Health & Disability Advocates (2009) inspired the logo, “Think Beyond the Label” – A National Ad Campaign Promoting the Hiring of People with Disabilities is spearheading a collaborative of 30 states, which on February 1st, launched on a national ad campaign promoting the hiring of people with disabilities. The $4 million campaign is currently appearing on television, in print, on the Web, and on billboards throughout 2010. The goal of the humorous, edgy campaign is to change attitudes about hiring people with disabilities, raising awareness of the need for diversity in the workplace, and countering stereotypes about people with disabilities. Created by the Chicago-based ad agency Wirestone, “Think Beyond the Label” emphasizes that all workplaces accommodate difference—from the “copy-incapable” office worker to the “pattern-deficient” dresser to the man with “volume control syndrome” (i.e., the loud-talking employee). The campaign acknowledges that workforce diversity is an asset to small, medium, and large companies (Heath & Disability Advocates, 2009, p.1), (

Dangers For Women With Disabilities

As Judy Rebick (2005) explains; The Disabled Women’s Network Canada (DAWN) was established in June 1985 when a group of feminists with disabilities met in Ottawa to discuss women’s issues. As the organization took shape, DAWN identified six key areas of concern to women with disabilities: mothering, self-image, empowerment, health, sexuality and violence. DAWN’s mission since the beginning has been to end the poverty, isolation and discrimination experienced by women with disabilities. In addition to the discrimination against them as women, which they share with their able-bodied sisters, women with disabilities face massive barriers to their full participation in society (Rebick, 2005, p. 209).

Rebick (2005) also states that; many of DAWN’s founding members were activists frustrated with the sexism of the disability rights movement. But DAWN’s goal of creating a bridge between women with disabilities and the women’s movement was not easily met. By demanding both physical access to women’s services and events and the right to be heard, women with disabilities forced the women’s movement to look at a whole new set of issues. For example, DAWN’s exposure of the widespread violence against women with disabilities added tremendous depth to the feminist analysis of sexual abuse and violence as an issue of power. But despite tremendous progress, the battle for access is ongoing. The women’s movement was less open to women with disabilities than to many other groups. The battle for access has not yet been won (Rebick, 2005, pp. 209-210).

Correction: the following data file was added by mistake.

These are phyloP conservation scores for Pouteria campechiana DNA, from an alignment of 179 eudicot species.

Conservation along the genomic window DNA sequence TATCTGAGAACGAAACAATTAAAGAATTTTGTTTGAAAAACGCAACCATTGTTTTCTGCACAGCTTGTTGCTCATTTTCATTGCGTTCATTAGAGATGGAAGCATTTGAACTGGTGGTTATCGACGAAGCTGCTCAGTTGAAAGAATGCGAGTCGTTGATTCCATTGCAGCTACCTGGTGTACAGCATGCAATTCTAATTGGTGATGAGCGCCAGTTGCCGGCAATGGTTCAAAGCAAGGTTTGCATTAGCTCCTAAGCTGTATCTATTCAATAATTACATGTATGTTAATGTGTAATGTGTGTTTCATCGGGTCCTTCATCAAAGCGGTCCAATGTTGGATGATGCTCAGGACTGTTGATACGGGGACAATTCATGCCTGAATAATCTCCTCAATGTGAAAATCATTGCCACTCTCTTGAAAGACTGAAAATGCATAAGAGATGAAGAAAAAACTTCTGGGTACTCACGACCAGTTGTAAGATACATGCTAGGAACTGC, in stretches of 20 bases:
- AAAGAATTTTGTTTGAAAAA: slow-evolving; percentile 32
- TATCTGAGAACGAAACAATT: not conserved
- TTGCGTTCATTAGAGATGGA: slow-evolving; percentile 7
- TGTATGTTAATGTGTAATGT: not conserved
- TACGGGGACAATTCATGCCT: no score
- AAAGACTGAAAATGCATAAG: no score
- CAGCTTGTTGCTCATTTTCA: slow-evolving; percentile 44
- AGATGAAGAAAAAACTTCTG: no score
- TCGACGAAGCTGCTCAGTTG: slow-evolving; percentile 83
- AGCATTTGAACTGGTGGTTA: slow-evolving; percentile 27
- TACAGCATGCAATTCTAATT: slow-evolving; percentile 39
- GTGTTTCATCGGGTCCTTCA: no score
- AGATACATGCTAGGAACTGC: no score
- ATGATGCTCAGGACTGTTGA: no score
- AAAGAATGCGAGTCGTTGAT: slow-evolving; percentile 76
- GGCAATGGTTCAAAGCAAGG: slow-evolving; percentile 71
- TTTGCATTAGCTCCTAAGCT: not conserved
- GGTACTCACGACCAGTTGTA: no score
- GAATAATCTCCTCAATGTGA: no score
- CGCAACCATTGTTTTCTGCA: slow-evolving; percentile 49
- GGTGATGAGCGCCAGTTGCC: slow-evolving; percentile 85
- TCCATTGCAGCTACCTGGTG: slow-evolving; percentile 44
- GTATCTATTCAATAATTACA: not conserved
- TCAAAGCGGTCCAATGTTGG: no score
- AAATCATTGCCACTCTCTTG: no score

According to Rebick (2005) the strength of the disabled women who formed DAWN Canada was formidable. They also presented an amazing example to the world, because they were the first disabled group to develop. Hearing that a disabled woman could not get into a shelter and had to go back into an environment where a man could hurt her even more or possibly kill her, or that a deaf woman couldn’t get access to a sign language interpreter at a rape crisis center and was turned away, these are the issues that DAWN was trying to correct. The group worked to get a real understanding of the abuse issue and a true acceptance that something must be done about it. They started to see the shelter movement say, the new shelter must be accessible; we must be able to make sure that disabled women can get in here. And the police started calling the group and asking them to come down and teach a course about women and disabilities. As Rebick (2005) quotes “I had one police officer who was almost crying, saying,” “You can’t be telling me that a guy would rape a woman with a disability.” And I said, “Men have raped women with severe cerebral palsy, and these women are in diapers, cannot speak, cannot move.” “They are raped several times by the same man, because he knows no one is going to do a thing” (Rebick, 2005, pp. 214-215).